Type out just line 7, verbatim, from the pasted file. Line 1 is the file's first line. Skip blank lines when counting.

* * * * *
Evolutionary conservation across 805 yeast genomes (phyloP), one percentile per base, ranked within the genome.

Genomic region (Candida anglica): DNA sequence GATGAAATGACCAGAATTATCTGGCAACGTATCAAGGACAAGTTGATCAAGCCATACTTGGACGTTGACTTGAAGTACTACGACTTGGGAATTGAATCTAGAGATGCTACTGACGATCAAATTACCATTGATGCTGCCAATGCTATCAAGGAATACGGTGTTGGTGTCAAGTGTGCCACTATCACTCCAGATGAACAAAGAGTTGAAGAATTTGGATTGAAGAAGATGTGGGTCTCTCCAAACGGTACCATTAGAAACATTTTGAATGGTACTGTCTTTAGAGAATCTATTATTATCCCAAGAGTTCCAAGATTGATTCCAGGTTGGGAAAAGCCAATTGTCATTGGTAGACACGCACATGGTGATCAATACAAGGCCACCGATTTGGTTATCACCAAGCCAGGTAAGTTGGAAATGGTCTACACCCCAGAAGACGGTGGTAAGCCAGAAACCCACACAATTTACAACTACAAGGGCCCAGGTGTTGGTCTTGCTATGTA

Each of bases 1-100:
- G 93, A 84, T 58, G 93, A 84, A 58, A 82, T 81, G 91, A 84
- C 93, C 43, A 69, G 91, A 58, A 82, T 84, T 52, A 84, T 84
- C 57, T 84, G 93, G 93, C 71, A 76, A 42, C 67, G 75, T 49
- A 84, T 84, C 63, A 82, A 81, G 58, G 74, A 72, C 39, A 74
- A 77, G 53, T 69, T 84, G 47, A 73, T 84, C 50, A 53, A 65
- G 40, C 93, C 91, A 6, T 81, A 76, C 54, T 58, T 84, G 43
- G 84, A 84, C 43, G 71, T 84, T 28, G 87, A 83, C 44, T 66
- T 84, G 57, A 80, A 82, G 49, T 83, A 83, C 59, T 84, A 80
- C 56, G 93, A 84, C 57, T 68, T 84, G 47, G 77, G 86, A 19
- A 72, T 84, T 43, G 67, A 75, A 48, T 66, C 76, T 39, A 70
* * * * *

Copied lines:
- A 84, T 84, C 63, A 82, A 81, G 58, G 74, A 72, C 39, A 74